Comments on Brevet Rank
Rank badges of the Canadian Expeditionary Force. Source: Their Glory Cannot Fade, a souvenir pamphlet published by the Canadian Pacific Railway, Christmas, 1918.
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Extracts from Promotion by Brevet, by Major-General F.S.G. Piggott, C.B., D.S.O., Colonel Commandant, Royal Engineers, pubished in The Army Quarterly, Volume LIX, October 1949 and January 1950
There were three grades of brevets--to major, lieut.-colonel and colonel; they might be given in duplicate or even triplicate. That is to say a captain might receive a brevet majority and subsequently a brevet lieut.-colonelcy before his substantive promotion to major; similarly, a major might become a brevet lieut.-colonel and then a brevet colonel before substantive promotion to lieut.-colonel. There were one or two extreme examples of a captain holding the brevet rank of full colonel before reaching the rank of major in his unit.
By means of what were termed "delayed-action" brevets, subalterns were brought within the purview of the system. There being no such thing as a brevet captaincy, a subaltern was marked for a brevet majority "on promotion to the rank of captain." There was one remarkable instance of this in the First World War which, from memory, ran as follows in the London Gazette: "Lieutenant (acting Lieut.-Colonel) (temporary Brigadier-General) D. to be brevet Major on promotion to the rank of Captain."
Certain anomalies in the [brevet promotion] system were recognized and accepted; they were even admired as being peculiar to the British Arrny, analogous to the mysteries of the British Constitution.
Young officers, in their studies of military law, were taught how to solve some of the problems that arose from the operation of the brevet system. For example: Major (1910) and Brevet Lieut-Colonel (1913) A., with Major B. (1908), both gunners, leave their barracks in uniform and walk to call on a neighbouring infantry battalion. Who takes the sentry's salute on leaving the artillery barracks, while walking through the town, and when entering the infantry barracks, respectively ? The answer is Major B. on leaving, and Lieut.-Colonel A. in the town and on arriving at the infantry barracks. Elementary, of course; but cunning variations could be introduced, such as their being joined by the C.O. of the local cavalry regiment, Lieut.-Colonel C. (1914), who persuades the two gunners to call at his Mess en route; who takes the salute on entering the cavalry barracks? Not quite so easy. The range and variety of these seniority problems could be indefinitely extended, and were frequently set in examinations.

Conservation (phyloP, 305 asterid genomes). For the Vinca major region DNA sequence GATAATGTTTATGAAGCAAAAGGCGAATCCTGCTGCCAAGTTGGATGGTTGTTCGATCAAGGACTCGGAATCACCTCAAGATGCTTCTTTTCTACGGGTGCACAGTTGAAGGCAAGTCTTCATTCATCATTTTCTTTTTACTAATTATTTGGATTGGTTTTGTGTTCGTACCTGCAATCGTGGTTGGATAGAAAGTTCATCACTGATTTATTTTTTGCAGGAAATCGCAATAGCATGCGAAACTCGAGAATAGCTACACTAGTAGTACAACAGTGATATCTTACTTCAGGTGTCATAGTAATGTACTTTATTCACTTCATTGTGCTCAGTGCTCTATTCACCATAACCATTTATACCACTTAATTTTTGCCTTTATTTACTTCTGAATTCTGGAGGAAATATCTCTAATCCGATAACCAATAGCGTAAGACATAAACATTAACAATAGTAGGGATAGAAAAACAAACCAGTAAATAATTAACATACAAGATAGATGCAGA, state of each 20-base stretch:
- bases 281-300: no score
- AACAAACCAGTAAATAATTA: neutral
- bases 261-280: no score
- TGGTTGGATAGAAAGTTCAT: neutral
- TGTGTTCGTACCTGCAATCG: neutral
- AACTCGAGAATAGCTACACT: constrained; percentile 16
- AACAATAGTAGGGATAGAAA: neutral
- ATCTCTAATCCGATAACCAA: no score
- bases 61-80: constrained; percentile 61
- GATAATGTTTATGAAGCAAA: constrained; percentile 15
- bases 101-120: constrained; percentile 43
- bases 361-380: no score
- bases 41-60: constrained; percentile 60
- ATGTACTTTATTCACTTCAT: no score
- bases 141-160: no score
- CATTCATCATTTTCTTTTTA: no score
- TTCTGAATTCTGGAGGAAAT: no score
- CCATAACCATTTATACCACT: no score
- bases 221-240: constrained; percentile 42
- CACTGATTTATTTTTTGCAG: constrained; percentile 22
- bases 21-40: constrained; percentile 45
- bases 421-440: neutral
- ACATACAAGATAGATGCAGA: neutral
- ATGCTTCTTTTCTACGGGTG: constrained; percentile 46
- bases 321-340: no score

The best-known anomaly of all, which intrigued everyone, was the case of the major of an infantry battalion with a brevet lieut.-colonelcy of an earlier date than that of the substantive rank of each of the commanding officers of the brigade. Naturally he took command of the brigade when the brigadier was away, as he was the senior officer, in the army, in the brigade.
These cases occurred periodically, and there was once an amusing, though possibly apocryphal, sequel: Major and Brevet Lieut.-Colonel X., in temporary command of a brigade during the absence of the brigadier, commented adversely on the performance of his own battalion at a brigade ceremonial parade; he told the brigade-major to inform the C.O. accordingly, and suggest some early morning drill; the injunction was duly " noted for action." Shortly afterwards the brigadier returned, and Lieut.-Colonel X. rejoined his unit; he found himself immediately detailed by his colonel to get on with the early morning drill.
BREVET rank ... is one of the most interesting "Nonsenses" of the 1920-1939 period, when Subordinates and Seniors were all mixed up in a glorious muddle of "who was Senior to who" - on what occasion and why?
Here is an example: The OC "D" Coy RCR was a Substantive Captain and therefore entitled to a butt salute only. One of his Pl Comds was a Lieutenant with a brevet majority - thus as he entered the barrack gate, wearing a crown on his shoulder he got a "Present Arms!" from the Sentry. The Coy Comd found this an intolerable situation and complained to Higher Authority, with the request that the Pl Comd be transferred elsewhere. NDHQ replied by transferring the Coy Comd and giving the Lt (Brevet Major) command of the company.
Brevet rank took precedence outside of regimental circles. When the RCR and RCD were "brigaded" for strike duty in Cape Breton in 1920 or thereabouts, the 2IC of the RCR became "Force Comd" with his own CO as one of his two Subordinate Comds. He was miserable to him; always complimenting the RCD CO on his regt and blasting his own CO for his inefficiency! I gather it was his last posting and he retired before the RCR returned to their barracks and he became 2IC of the unit again in his substantive rank of Major! Just as well!
BREVET Rank ... is easily explained, as "brevet" gave Army rather than Regimental status.